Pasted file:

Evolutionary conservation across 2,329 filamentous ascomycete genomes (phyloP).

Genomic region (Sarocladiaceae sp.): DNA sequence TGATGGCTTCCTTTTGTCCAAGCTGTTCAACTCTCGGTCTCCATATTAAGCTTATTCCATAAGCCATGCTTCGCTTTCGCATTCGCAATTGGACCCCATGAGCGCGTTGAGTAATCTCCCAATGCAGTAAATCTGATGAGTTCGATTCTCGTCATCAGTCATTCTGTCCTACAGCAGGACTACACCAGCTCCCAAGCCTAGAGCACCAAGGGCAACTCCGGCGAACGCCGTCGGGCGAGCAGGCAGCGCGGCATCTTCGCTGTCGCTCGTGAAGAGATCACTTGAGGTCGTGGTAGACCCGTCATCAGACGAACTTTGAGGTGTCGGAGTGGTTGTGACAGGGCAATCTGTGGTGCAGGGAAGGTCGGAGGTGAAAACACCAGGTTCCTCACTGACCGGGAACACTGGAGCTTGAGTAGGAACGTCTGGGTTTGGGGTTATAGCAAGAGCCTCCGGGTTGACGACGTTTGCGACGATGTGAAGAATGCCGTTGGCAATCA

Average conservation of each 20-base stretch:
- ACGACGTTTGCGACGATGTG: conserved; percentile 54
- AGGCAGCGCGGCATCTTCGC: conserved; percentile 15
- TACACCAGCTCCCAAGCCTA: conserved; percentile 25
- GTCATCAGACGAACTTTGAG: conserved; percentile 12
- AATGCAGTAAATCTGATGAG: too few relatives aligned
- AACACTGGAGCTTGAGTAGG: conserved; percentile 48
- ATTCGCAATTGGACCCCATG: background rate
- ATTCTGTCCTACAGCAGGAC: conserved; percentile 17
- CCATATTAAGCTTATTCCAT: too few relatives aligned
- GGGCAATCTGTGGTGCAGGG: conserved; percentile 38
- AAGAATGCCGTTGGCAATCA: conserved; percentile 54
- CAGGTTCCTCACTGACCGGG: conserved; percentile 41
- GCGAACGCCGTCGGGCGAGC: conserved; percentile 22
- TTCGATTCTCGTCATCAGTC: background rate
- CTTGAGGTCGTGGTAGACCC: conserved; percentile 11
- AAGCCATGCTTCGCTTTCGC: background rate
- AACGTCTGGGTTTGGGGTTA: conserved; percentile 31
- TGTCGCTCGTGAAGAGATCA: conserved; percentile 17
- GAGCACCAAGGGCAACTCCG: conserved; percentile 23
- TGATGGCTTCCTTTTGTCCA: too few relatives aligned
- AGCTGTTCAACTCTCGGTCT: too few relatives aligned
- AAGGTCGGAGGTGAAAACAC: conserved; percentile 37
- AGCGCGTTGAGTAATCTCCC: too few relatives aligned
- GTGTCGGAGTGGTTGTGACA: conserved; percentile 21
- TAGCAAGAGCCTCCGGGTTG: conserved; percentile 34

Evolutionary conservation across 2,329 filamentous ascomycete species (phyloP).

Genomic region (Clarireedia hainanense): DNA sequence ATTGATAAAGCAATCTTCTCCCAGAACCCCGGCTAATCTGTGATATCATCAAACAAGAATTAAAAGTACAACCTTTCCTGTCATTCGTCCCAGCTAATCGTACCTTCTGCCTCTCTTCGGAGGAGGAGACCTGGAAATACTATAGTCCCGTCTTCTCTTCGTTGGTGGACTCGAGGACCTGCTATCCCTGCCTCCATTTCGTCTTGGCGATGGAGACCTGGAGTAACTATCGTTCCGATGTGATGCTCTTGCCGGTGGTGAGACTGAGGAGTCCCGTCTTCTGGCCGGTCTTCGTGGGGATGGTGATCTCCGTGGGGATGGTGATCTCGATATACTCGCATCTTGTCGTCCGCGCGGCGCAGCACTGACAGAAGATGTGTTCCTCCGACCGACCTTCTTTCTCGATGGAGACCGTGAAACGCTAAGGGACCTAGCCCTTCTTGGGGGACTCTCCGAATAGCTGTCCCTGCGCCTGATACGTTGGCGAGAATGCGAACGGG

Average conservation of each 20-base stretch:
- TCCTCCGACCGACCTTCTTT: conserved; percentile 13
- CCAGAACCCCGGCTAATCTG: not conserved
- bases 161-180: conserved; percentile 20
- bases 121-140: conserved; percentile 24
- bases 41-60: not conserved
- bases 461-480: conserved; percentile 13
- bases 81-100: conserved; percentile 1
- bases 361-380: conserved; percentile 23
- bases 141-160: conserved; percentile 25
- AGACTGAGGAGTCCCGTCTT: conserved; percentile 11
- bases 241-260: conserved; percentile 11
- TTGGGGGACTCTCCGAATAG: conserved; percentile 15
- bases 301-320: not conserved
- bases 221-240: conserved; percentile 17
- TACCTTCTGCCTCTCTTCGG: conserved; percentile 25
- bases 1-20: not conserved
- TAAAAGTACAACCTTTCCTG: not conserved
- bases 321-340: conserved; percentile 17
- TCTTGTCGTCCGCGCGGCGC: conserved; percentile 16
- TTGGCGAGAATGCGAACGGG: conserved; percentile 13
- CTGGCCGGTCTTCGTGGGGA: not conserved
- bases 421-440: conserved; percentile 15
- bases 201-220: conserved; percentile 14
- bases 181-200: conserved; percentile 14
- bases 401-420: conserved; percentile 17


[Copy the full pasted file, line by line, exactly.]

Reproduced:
Evolutionary conservation across 2,329 filamentous ascomycete genomes (phyloP).

Genomic region (Sarocladiaceae sp.): DNA sequence TGATGGCTTCCTTTTGTCCAAGCTGTTCAACTCTCGGTCTCCATATTAAGCTTATTCCATAAGCCATGCTTCGCTTTCGCATTCGCAATTGGACCCCATGAGCGCGTTGAGTAATCTCCCAATGCAGTAAATCTGATGAGTTCGATTCTCGTCATCAGTCATTCTGTCCTACAGCAGGACTACACCAGCTCCCAAGCCTAGAGCACCAAGGGCAACTCCGGCGAACGCCGTCGGGCGAGCAGGCAGCGCGGCATCTTCGCTGTCGCTCGTGAAGAGATCACTTGAGGTCGTGGTAGACCCGTCATCAGACGAACTTTGAGGTGTCGGAGTGGTTGTGACAGGGCAATCTGTGGTGCAGGGAAGGTCGGAGGTGAAAACACCAGGTTCCTCACTGACCGGGAACACTGGAGCTTGAGTAGGAACGTCTGGGTTTGGGGTTATAGCAAGAGCCTCCGGGTTGACGACGTTTGCGACGATGTGAAGAATGCCGTTGGCAATCA

Average conservation of each 20-base stretch:
- ACGACGTTTGCGACGATGTG: conserved; percentile 54
- AGGCAGCGCGGCATCTTCGC: conserved; percentile 15
- TACACCAGCTCCCAAGCCTA: conserved; percentile 25
- GTCATCAGACGAACTTTGAG: conserved; percentile 12
- AATGCAGTAAATCTGATGAG: too few relatives aligned
- AACACTGGAGCTTGAGTAGG: conserved; percentile 48
- ATTCGCAATTGGACCCCATG: background rate
- ATTCTGTCCTACAGCAGGAC: conserved; percentile 17
- CCATATTAAGCTTATTCCAT: too few relatives aligned
- GGGCAATCTGTGGTGCAGGG: conserved; percentile 38
- AAGAATGCCGTTGGCAATCA: conserved; percentile 54
- CAGGTTCCTCACTGACCGGG: conserved; percentile 41
- GCGAACGCCGTCGGGCGAGC: conserved; percentile 22
- TTCGATTCTCGTCATCAGTC: background rate
- CTTGAGGTCGTGGTAGACCC: conserved; percentile 11
- AAGCCATGCTTCGCTTTCGC: background rate
- AACGTCTGGGTTTGGGGTTA: conserved; percentile 31
- TGTCGCTCGTGAAGAGATCA: conserved; percentile 17
- GAGCACCAAGGGCAACTCCG: conserved; percentile 23
- TGATGGCTTCCTTTTGTCCA: too few relatives aligned
- AGCTGTTCAACTCTCGGTCT: too few relatives aligned
- AAGGTCGGAGGTGAAAACAC: conserved; percentile 37
- AGCGCGTTGAGTAATCTCCC: too few relatives aligned
- GTGTCGGAGTGGTTGTGACA: conserved; percentile 21
- TAGCAAGAGCCTCCGGGTTG: conserved; percentile 34

Evolutionary conservation across 2,329 filamentous ascomycete species (phyloP).

Genomic region (Clarireedia hainanense): DNA sequence ATTGATAAAGCAATCTTCTCCCAGAACCCCGGCTAATCTGTGATATCATCAAACAAGAATTAAAAGTACAACCTTTCCTGTCATTCGTCCCAGCTAATCGTACCTTCTGCCTCTCTTCGGAGGAGGAGACCTGGAAATACTATAGTCCCGTCTTCTCTTCGTTGGTGGACTCGAGGACCTGCTATCCCTGCCTCCATTTCGTCTTGGCGATGGAGACCTGGAGTAACTATCGTTCCGATGTGATGCTCTTGCCGGTGGTGAGACTGAGGAGTCCCGTCTTCTGGCCGGTCTTCGTGGGGATGGTGATCTCCGTGGGGATGGTGATCTCGATATACTCGCATCTTGTCGTCCGCGCGGCGCAGCACTGACAGAAGATGTGTTCCTCCGACCGACCTTCTTTCTCGATGGAGACCGTGAAACGCTAAGGGACCTAGCCCTTCTTGGGGGACTCTCCGAATAGCTGTCCCTGCGCCTGATACGTTGGCGAGAATGCGAACGGG

Average conservation of each 20-base stretch:
- TCCTCCGACCGACCTTCTTT: conserved; percentile 13
- CCAGAACCCCGGCTAATCTG: not conserved
- bases 161-180: conserved; percentile 20
- bases 121-140: conserved; percentile 24
- bases 41-60: not conserved
- bases 461-480: conserved; percentile 13
- bases 81-100: conserved; percentile 1
- bases 361-380: conserved; percentile 23
- bases 141-160: conserved; percentile 25
- AGACTGAGGAGTCCCGTCTT: conserved; percentile 11
- bases 241-260: conserved; percentile 11
- TTGGGGGACTCTCCGAATAG: conserved; percentile 15
- bases 301-320: not conserved
- bases 221-240: conserved; percentile 17
- TACCTTCTGCCTCTCTTCGG: conserved; percentile 25
- bases 1-20: not conserved
- TAAAAGTACAACCTTTCCTG: not conserved
- bases 321-340: conserved; percentile 17
- TCTTGTCGTCCGCGCGGCGC: conserved; percentile 16
- TTGGCGAGAATGCGAACGGG: conserved; percentile 13
- CTGGCCGGTCTTCGTGGGGA: not conserved
- bases 421-440: conserved; percentile 15
- bases 201-220: conserved; percentile 14
- bases 181-200: conserved; percentile 14
- bases 401-420: conserved; percentile 17